Scarcely had the three damsels appeared in the parlor, when who should arrive but captain Smith, Mistress Audley coming in directly afterwards. He gazed with more astonishment than admiration at the young Indian, for the costume, though becoming enough to the fair complexion of Lettice, sat but ill on the Indian girl, accustomed to the free play of her limbs; its color harmonizing worse with her dark skin.
Forgetting the progress Pocahontas had made in English, he said with slight caution to Mistress Audley, in his blunt fashion, "You will spoil the little savage, Madam, if she is thus allowed to be made ridiculous by being habited in the dress of a civilized dame. I owe her a debt of gratitude for saving my life; but that does not blind me to her faults, and the sooner she is sent back to her father the better for her, I opine."
"My daughter simply wished to please her, and it is but a harmless freak," answered Mistress Audley, "though I acknowledge that her Indian costume becomes her best."
Pocahontas, who had understood something of what was said, casting an angry look at the captain, burst into tears - then, taking the hand of Lettice, she rushed out of the room.
"I had no intention of offending her," said Captain Smith, "but her manner proves that if she stays much longer here she will be spoilt."
"Heaven forbid!" said Mistress Audley; "our great wish is not only to instruct her in English manners, but to teach her the simple truths of the Gospel, that she may assist in imparting them to her benighted countrymen, and for that purpose I would fain keep her here as long as her father will allow her to stay. Master Hunt is assisting us in the work, which God's Grace alone can accomplish, we being but weak instruments in His hands."
"That alters the case," observed the captain. "If you have any hope of success, by all means keep her with you, but let her not indulge the fancy that a silk dress will enable her to become like an English maiden of high degree."
Mistress Audley promised to follow the captain's advice. Cicely put in a word in favor of their guest.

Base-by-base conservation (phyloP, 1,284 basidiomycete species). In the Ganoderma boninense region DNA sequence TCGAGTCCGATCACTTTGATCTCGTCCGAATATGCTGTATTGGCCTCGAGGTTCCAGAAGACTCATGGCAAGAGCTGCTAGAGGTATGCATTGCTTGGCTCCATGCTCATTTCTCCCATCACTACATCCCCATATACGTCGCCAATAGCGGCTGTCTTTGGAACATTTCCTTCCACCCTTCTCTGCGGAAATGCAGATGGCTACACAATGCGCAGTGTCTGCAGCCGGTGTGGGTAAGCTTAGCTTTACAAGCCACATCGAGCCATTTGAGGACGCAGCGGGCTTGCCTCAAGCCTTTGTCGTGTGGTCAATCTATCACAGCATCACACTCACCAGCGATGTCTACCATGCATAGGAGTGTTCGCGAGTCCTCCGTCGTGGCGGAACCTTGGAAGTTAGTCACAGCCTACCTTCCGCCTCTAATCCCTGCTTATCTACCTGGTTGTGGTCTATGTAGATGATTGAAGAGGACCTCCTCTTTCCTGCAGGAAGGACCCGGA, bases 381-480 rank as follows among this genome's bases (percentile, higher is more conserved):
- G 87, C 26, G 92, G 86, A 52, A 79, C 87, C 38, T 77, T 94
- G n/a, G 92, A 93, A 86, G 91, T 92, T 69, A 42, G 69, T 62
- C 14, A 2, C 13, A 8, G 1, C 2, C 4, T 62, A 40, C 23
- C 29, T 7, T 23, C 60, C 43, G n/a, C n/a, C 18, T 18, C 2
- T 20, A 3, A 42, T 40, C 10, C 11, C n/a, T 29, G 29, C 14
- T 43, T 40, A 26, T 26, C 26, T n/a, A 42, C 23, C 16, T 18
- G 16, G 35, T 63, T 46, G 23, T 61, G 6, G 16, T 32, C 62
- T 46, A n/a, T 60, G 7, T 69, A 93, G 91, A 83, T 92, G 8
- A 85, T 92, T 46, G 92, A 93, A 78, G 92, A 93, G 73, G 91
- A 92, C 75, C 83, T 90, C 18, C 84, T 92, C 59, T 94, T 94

"Well," observed the captain, "I leave it with you, kind ladies, to make my peace with her;" and before Pocahontas returned he had taken his departure. Soon afterwards Harry Rolfe appeared; the agitation of her feelings had brought the color into the face of the Indian girl, who he thought looked more lovely than ever, habited as she now was in her native costume. His eye showed this, if his words did not, and she understood him.
"You would not laugh at me," she said, in her artless way; "if I were to dress as your country-women; and such I wish to become;" and Rolfe told her honestly that in his eyes she would be lovely however habited. She showed her satisfaction in a way he could not mistake; he left the house convinced that her heart was his. Soon afterwards, meeting Captain Smith, he frankly told him of his love for the Indian maiden, adding, "But should you, my dear friend, entertain thoughts of her, I am resolved to quit the country and seek my fortune elsewhere."
"Stay and be happy with her," was the answer, "if wedding with one who is half a savage can make you so."
Whereat Master Rolfe, thanking the captain from his heart, assured him that so rapid was the progress she had made that ere many weeks were over she would be fit company for the proudest dames in England, and much more of the same nature; at which the captain smiled, and patting him on the back, assured him that it mattered not, provided Mistress Audley and her fair daughter, who were the proudest dames in Virginia, were content to treat her as their friend.
So Harry Rolfe went back and asked Pocahontas in plain language to become his bride, to which she willingly consented, telling him to let her settle the matter with her father. Harry Rolfe looked forward with no little anxiety to the arrival of the king, who came at length, attended by fifty warriors; at which the prudent governor, not knowing how many might be behind, got all the men in the settlement under arms, as if to do him honor, but secretly keeping a strict watch on his movements.
He was convinced, however, that the king's intentions were honest, the more so when, after visiting his daughter, he announced that she had his full permission to marry the English chief, Harry Rolfe.
As Master Hunt, after consulting with the governor, was willing to perform the ceremony, the marriage took place before Powhattan quitted James Town, much to the satisfaction of all the colonists. The long harangue delivered by Powhattan need not be repeated, nor need the replies of the governor, Captain Smith, and the happy bridegroom.
He, being no sluggard, had built a house for himself, to which he at once took his bride. Flags were hoisted, guns were fired, and the bell of the church (hung to the bough of a tree, as there was no steeple yet built) rang right merrily, and the people shouted till their were hoarse, believing that from henceforth war with the Indians was at an end, and that they might go on and prosper in the land.